The last time we saw Springer face the Dodgers was in the World Series and he killed them then as well, hitting five home runs -- including in Games 4, 5, 6 and 7 -- to win MVP honors. None of those came off Stripling, so he added another notch against a Dodgers pitcher to his belt. At least it didn't come off Yu Darvish. (What, too soon, Dodgers fans?)

Springer entered the All-Star break in a deep slump, hitting .143 over his previous 23 games -- without a home run. "Hopefully it will help me out," he said. "It's obviously a good day for myself and a lot of guys in here. ... For anyone who says [the All-Star Game] isn't competitive, it was extremely competitive." Usually, Bregman follows Springer in the Astros' order. This time, Springer ended up following Bregman. "I love hitting in front of him in the season and got a chance to hit behind him for once."

Bregman had a prediction: "I think George Springer is going to be hot for the second half now, the back-to-back push."

5. Mike Trout off Jacob deGrom (third inning, 401 feet)

Any Trout home run is a thing of perfection. This one gave the AL a 2-1 lead, cemented Trout's growing legend as Mr. All-Star -- he has had a hit in all six games in which he has played and has won two MVP awards -- and made him the early MVP front-runner as the game settled into a pitcher's duel for several innings.

This is how good Trout is: In the first inning, he drew an eight-pitch walk off Max Scherzer. Mind you, Scherzer hadn't thrown a 98 mph pitch all season and three of his 19 pitches in the first inning hit that mark. (There were 74 pitches all game thrown at 98 mph or faster. And you wonder why there were 25 strikeouts in the game. The amazing thing is there weren't 35.) Anyway, Trout fouled off a 97 mph fastball and 98.5 mph fastball with two strikes to remain alive. Facing deGrom, the Mets right-hander threw him fastballs of 98.8, 97.9 and 98 mph (Trout fouled two off) and then tried to slip a 91.8 mph sinker past him and Trout hits it out. Amazing.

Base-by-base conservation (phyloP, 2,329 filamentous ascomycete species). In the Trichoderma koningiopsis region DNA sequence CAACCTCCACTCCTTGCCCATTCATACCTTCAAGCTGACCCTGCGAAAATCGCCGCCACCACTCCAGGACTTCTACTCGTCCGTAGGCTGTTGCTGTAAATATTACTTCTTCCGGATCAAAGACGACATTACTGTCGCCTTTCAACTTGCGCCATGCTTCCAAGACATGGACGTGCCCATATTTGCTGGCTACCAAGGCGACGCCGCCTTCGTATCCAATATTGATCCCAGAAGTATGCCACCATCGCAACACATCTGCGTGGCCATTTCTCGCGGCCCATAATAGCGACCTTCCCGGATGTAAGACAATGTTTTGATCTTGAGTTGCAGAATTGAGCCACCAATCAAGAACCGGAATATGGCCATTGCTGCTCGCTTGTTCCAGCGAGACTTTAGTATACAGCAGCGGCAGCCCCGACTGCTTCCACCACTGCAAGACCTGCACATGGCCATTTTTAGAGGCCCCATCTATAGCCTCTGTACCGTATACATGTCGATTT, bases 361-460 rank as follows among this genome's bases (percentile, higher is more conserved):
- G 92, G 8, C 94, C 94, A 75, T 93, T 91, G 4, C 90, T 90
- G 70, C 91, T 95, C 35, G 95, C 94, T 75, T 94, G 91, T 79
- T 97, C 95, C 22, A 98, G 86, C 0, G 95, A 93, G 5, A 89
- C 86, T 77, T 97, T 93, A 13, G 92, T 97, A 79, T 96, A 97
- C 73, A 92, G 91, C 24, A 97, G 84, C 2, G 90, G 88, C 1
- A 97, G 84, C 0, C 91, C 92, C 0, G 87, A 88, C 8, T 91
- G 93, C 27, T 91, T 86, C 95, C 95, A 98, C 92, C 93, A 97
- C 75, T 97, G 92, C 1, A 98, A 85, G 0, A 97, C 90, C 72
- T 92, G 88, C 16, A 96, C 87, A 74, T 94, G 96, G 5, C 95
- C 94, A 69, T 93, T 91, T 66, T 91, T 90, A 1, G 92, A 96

6. Trevor Story off Charlie Morton (seventh inning, 375 feet)

Fun fact: Story has 68 RBIs, the most ever for a National League shortstop at the All-Star break. This tied the score and came right around the time dark clouds and a brisk wind arrived at the ballpark, with the weather report indicating rain was hovering in the near vicinity. Luckily, the only thing raining ended up being home runs.

7. Aaron Judge off Max Scherzer (second inning, 399 feet)

None of the home runs were monumental in distance, but this one felt like a rocket of a blast as a Judge connected on a 94.9 fastball -- granted, pretty down the middle. Better yet, Justin Verlander called it on Instagram before it happened.

"It was kind of funny actually," Judge said. "[I was] kind of getting ready to go hit and Verlander said, 'I got a really good feeling about this man, I think you're going to hit a home run at this at-bat so just get ready.' That first one I fouled off so I was like, all right, there's no chance at the way Scherzer was throwing, but I was able get that second one so that was a pretty cool moment."

Hinch wasn't necessarily as impressed with his star pitcher's psychic abilities. "I think we get away with calling a lot of things. We always call the home run and I would call home runs usually when Judge is up."

8. Joey Votto off J.A. Happ (10th inning, 409 feet)

After the AL had scored three runs in the top of the inning, Votto led off the bottom of the 10th with the longest home run of the night. For a moment, it seemed the three-run lead wasn't going to be safe, but Happ then retired the final three batters.

9. Christian Yelich off Charlie Morton (eighth inning, 380 feet)

Opposite field. Pretty sweet. Yelich actually has some of the best exit velocity totals in the game; he just doesn't hit enough fly balls to be a big home run guy. This one sort of seemed like an afterthought at the time as everyone was digging up information on Segura's career and expecting Diaz to close it out and the magical Mariners season was going to continue and how even if Seattle isn't going to beat out the Astros they can still make their first postseason since 2001 and you never know, you just have to get in and anything can happen.

10. Willson Contreras off Blake Snell (third inning, 364 feet)

I love that Contreras took a nice pause after his swing ... even though the ball ended up clearing the fence by just a few inches. That's the power game in 2018: Every ball in the air seems to have a chance of being a home run.